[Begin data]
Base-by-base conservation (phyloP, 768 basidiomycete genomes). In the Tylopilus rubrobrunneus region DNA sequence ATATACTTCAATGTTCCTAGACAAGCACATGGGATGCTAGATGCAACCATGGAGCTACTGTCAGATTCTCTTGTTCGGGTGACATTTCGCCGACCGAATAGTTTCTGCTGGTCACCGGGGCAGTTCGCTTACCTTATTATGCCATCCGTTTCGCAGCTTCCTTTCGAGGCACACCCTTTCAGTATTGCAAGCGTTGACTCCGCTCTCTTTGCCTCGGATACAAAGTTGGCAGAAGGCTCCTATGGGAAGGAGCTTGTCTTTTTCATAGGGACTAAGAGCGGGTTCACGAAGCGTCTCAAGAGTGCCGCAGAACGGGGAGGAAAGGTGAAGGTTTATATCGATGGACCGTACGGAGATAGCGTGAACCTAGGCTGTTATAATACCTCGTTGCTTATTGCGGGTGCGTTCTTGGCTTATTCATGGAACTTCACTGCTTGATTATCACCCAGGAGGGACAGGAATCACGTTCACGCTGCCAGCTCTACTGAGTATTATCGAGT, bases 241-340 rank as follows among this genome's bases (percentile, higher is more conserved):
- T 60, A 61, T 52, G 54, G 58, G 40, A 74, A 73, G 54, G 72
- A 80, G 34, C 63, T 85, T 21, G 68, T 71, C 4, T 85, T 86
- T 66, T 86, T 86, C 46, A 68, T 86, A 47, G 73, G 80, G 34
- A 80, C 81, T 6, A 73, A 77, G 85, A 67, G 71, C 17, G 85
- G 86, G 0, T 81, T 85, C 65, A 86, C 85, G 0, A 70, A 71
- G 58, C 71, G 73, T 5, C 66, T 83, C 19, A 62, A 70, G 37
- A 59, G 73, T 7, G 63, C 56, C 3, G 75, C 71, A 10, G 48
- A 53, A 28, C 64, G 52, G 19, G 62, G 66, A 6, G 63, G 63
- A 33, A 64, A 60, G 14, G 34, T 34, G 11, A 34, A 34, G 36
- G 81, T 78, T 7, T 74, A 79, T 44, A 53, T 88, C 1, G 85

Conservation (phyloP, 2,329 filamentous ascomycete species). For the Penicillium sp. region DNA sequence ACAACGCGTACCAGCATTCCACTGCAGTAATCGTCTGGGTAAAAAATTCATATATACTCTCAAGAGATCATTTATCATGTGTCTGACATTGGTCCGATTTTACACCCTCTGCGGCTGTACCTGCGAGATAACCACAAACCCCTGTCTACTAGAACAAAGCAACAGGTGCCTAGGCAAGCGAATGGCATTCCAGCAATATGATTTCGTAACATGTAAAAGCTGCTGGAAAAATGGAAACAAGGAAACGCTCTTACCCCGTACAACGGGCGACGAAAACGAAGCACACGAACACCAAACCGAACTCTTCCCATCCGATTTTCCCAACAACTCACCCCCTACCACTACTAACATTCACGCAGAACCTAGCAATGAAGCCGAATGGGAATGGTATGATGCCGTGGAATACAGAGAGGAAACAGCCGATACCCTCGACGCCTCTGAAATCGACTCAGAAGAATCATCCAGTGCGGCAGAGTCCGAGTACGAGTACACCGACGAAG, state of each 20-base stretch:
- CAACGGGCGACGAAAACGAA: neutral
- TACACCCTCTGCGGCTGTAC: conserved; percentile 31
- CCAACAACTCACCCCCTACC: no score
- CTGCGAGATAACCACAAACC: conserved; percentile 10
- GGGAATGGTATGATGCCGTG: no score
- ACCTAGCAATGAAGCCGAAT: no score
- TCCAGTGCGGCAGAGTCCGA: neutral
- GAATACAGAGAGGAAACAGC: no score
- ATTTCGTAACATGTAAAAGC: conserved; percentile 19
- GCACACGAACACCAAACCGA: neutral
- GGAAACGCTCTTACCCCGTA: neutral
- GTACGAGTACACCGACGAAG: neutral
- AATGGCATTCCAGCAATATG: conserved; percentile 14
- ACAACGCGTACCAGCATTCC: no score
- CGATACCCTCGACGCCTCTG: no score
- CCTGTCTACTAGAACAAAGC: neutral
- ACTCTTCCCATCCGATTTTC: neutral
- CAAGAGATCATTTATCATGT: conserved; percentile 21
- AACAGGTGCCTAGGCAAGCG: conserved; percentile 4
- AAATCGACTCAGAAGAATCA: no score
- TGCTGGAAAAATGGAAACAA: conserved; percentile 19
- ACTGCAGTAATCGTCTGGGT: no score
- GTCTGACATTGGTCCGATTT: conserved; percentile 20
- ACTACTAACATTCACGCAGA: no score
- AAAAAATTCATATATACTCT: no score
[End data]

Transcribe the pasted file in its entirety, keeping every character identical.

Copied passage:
Base-by-base conservation (phyloP, 768 basidiomycete genomes). In the Tylopilus rubrobrunneus region DNA sequence ATATACTTCAATGTTCCTAGACAAGCACATGGGATGCTAGATGCAACCATGGAGCTACTGTCAGATTCTCTTGTTCGGGTGACATTTCGCCGACCGAATAGTTTCTGCTGGTCACCGGGGCAGTTCGCTTACCTTATTATGCCATCCGTTTCGCAGCTTCCTTTCGAGGCACACCCTTTCAGTATTGCAAGCGTTGACTCCGCTCTCTTTGCCTCGGATACAAAGTTGGCAGAAGGCTCCTATGGGAAGGAGCTTGTCTTTTTCATAGGGACTAAGAGCGGGTTCACGAAGCGTCTCAAGAGTGCCGCAGAACGGGGAGGAAAGGTGAAGGTTTATATCGATGGACCGTACGGAGATAGCGTGAACCTAGGCTGTTATAATACCTCGTTGCTTATTGCGGGTGCGTTCTTGGCTTATTCATGGAACTTCACTGCTTGATTATCACCCAGGAGGGACAGGAATCACGTTCACGCTGCCAGCTCTACTGAGTATTATCGAGT, bases 241-340 rank as follows among this genome's bases (percentile, higher is more conserved):
- T 60, A 61, T 52, G 54, G 58, G 40, A 74, A 73, G 54, G 72
- A 80, G 34, C 63, T 85, T 21, G 68, T 71, C 4, T 85, T 86
- T 66, T 86, T 86, C 46, A 68, T 86, A 47, G 73, G 80, G 34
- A 80, C 81, T 6, A 73, A 77, G 85, A 67, G 71, C 17, G 85
- G 86, G 0, T 81, T 85, C 65, A 86, C 85, G 0, A 70, A 71
- G 58, C 71, G 73, T 5, C 66, T 83, C 19, A 62, A 70, G 37
- A 59, G 73, T 7, G 63, C 56, C 3, G 75, C 71, A 10, G 48
- A 53, A 28, C 64, G 52, G 19, G 62, G 66, A 6, G 63, G 63
- A 33, A 64, A 60, G 14, G 34, T 34, G 11, A 34, A 34, G 36
- G 81, T 78, T 7, T 74, A 79, T 44, A 53, T 88, C 1, G 85

Conservation (phyloP, 2,329 filamentous ascomycete species). For the Penicillium sp. region DNA sequence ACAACGCGTACCAGCATTCCACTGCAGTAATCGTCTGGGTAAAAAATTCATATATACTCTCAAGAGATCATTTATCATGTGTCTGACATTGGTCCGATTTTACACCCTCTGCGGCTGTACCTGCGAGATAACCACAAACCCCTGTCTACTAGAACAAAGCAACAGGTGCCTAGGCAAGCGAATGGCATTCCAGCAATATGATTTCGTAACATGTAAAAGCTGCTGGAAAAATGGAAACAAGGAAACGCTCTTACCCCGTACAACGGGCGACGAAAACGAAGCACACGAACACCAAACCGAACTCTTCCCATCCGATTTTCCCAACAACTCACCCCCTACCACTACTAACATTCACGCAGAACCTAGCAATGAAGCCGAATGGGAATGGTATGATGCCGTGGAATACAGAGAGGAAACAGCCGATACCCTCGACGCCTCTGAAATCGACTCAGAAGAATCATCCAGTGCGGCAGAGTCCGAGTACGAGTACACCGACGAAG, state of each 20-base stretch:
- CAACGGGCGACGAAAACGAA: neutral
- TACACCCTCTGCGGCTGTAC: conserved; percentile 31
- CCAACAACTCACCCCCTACC: no score
- CTGCGAGATAACCACAAACC: conserved; percentile 10
- GGGAATGGTATGATGCCGTG: no score
- ACCTAGCAATGAAGCCGAAT: no score
- TCCAGTGCGGCAGAGTCCGA: neutral
- GAATACAGAGAGGAAACAGC: no score
- ATTTCGTAACATGTAAAAGC: conserved; percentile 19
- GCACACGAACACCAAACCGA: neutral
- GGAAACGCTCTTACCCCGTA: neutral
- GTACGAGTACACCGACGAAG: neutral
- AATGGCATTCCAGCAATATG: conserved; percentile 14
- ACAACGCGTACCAGCATTCC: no score
- CGATACCCTCGACGCCTCTG: no score
- CCTGTCTACTAGAACAAAGC: neutral
- ACTCTTCCCATCCGATTTTC: neutral
- CAAGAGATCATTTATCATGT: conserved; percentile 21
- AACAGGTGCCTAGGCAAGCG: conserved; percentile 4
- AAATCGACTCAGAAGAATCA: no score
- TGCTGGAAAAATGGAAACAA: conserved; percentile 19
- ACTGCAGTAATCGTCTGGGT: no score
- GTCTGACATTGGTCCGATTT: conserved; percentile 20
- ACTACTAACATTCACGCAGA: no score
- AAAAAATTCATATATACTCT: no score